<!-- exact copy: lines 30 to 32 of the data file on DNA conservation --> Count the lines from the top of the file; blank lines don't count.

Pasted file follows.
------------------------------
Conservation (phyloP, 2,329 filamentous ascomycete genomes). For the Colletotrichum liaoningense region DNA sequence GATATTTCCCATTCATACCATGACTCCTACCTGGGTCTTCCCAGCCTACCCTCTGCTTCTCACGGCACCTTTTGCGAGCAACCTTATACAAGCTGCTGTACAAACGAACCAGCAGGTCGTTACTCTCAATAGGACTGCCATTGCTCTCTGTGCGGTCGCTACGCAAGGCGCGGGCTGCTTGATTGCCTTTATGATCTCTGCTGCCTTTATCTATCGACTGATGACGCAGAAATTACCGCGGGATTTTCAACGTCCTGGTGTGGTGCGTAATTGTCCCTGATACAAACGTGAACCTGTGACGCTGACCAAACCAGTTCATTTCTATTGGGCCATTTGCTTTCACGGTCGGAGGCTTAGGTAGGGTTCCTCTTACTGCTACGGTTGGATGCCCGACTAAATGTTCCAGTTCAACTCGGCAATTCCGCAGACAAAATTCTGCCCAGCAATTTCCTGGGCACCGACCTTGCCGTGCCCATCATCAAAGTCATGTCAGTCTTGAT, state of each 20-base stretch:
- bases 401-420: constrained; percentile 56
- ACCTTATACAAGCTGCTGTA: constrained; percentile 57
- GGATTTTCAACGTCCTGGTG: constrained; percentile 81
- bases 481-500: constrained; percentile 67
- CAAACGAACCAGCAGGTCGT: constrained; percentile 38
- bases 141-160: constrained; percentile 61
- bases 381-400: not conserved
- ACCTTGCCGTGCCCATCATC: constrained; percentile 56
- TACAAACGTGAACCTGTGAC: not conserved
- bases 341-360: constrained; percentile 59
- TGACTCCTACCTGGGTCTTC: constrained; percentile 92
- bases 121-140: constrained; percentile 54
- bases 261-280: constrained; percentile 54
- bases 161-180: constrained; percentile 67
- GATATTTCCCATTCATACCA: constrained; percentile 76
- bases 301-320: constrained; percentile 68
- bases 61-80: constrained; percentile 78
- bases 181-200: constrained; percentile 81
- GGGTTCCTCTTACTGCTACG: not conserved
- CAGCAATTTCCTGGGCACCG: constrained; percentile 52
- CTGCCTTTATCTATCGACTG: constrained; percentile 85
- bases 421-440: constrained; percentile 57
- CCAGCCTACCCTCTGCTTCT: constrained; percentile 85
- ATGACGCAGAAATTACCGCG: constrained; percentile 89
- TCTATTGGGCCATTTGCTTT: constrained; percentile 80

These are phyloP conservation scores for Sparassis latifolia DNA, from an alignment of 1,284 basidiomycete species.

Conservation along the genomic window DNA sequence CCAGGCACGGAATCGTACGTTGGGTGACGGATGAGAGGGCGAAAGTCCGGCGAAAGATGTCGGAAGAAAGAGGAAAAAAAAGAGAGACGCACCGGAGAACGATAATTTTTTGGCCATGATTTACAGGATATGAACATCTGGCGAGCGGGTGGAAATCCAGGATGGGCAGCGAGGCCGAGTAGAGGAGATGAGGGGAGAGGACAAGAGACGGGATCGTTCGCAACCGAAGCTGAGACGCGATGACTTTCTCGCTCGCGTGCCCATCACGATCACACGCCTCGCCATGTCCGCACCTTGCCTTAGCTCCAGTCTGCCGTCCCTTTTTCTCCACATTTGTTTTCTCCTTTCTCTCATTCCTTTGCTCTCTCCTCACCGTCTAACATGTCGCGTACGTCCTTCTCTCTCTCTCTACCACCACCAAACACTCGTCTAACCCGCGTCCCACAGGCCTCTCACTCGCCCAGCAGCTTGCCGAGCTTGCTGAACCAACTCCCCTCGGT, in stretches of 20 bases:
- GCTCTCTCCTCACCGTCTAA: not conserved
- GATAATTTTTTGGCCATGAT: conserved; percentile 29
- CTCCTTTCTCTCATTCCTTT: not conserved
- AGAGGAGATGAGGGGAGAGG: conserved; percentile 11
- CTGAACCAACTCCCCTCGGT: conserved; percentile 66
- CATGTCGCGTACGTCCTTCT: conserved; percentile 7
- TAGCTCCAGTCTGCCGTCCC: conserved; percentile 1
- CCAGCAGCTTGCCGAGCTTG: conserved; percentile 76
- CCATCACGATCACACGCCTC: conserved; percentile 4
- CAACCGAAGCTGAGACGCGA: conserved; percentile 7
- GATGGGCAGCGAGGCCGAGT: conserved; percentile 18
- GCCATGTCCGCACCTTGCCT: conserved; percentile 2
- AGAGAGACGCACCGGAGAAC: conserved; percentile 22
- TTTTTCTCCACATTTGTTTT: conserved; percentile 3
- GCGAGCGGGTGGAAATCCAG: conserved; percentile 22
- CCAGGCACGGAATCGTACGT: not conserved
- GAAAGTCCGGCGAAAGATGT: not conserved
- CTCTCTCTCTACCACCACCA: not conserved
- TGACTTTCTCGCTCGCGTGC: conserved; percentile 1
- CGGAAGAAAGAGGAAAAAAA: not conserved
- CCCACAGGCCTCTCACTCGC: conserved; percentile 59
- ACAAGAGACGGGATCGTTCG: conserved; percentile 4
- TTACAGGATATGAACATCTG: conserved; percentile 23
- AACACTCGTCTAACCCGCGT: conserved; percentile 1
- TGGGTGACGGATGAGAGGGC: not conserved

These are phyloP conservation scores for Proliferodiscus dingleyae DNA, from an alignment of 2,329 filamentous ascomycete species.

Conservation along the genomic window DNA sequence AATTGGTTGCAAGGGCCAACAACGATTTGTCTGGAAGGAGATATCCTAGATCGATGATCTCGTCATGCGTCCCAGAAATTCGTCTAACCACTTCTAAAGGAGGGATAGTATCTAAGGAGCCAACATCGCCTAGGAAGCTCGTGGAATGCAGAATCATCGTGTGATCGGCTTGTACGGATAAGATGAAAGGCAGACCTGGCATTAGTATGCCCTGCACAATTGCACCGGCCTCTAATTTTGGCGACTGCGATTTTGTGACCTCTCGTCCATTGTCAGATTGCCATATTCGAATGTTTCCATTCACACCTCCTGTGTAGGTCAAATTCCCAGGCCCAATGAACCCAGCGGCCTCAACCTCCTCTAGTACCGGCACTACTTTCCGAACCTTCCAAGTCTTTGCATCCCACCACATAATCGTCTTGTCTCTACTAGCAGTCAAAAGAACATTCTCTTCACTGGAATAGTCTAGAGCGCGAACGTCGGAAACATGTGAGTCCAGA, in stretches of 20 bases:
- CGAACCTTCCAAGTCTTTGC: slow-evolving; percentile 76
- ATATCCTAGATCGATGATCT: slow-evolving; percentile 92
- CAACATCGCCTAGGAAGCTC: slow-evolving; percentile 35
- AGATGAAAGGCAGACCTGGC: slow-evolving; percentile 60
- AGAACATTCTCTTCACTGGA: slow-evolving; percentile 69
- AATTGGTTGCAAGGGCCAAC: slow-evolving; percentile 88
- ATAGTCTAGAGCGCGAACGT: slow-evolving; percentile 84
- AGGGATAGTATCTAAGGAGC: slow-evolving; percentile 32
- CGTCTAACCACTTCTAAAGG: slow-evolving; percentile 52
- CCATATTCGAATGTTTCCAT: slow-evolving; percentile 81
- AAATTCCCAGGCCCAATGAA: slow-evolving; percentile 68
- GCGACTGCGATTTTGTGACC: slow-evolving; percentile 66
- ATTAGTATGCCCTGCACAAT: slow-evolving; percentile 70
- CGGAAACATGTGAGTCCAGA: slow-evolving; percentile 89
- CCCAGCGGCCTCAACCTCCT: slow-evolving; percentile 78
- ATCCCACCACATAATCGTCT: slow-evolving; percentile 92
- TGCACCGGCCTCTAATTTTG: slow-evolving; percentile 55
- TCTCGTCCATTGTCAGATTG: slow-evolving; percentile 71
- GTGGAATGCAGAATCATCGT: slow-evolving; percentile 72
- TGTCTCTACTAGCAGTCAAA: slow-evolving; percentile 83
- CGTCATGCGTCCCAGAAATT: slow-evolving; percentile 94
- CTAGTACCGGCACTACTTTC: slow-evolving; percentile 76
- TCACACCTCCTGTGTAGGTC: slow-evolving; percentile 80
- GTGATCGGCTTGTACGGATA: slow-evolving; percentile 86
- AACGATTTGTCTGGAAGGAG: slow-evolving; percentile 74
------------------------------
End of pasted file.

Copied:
- GATAATTTTTTGGCCATGAT: conserved; percentile 29
- CTCCTTTCTCTCATTCCTTT: not conserved
- AGAGGAGATGAGGGGAGAGG: conserved; percentile 11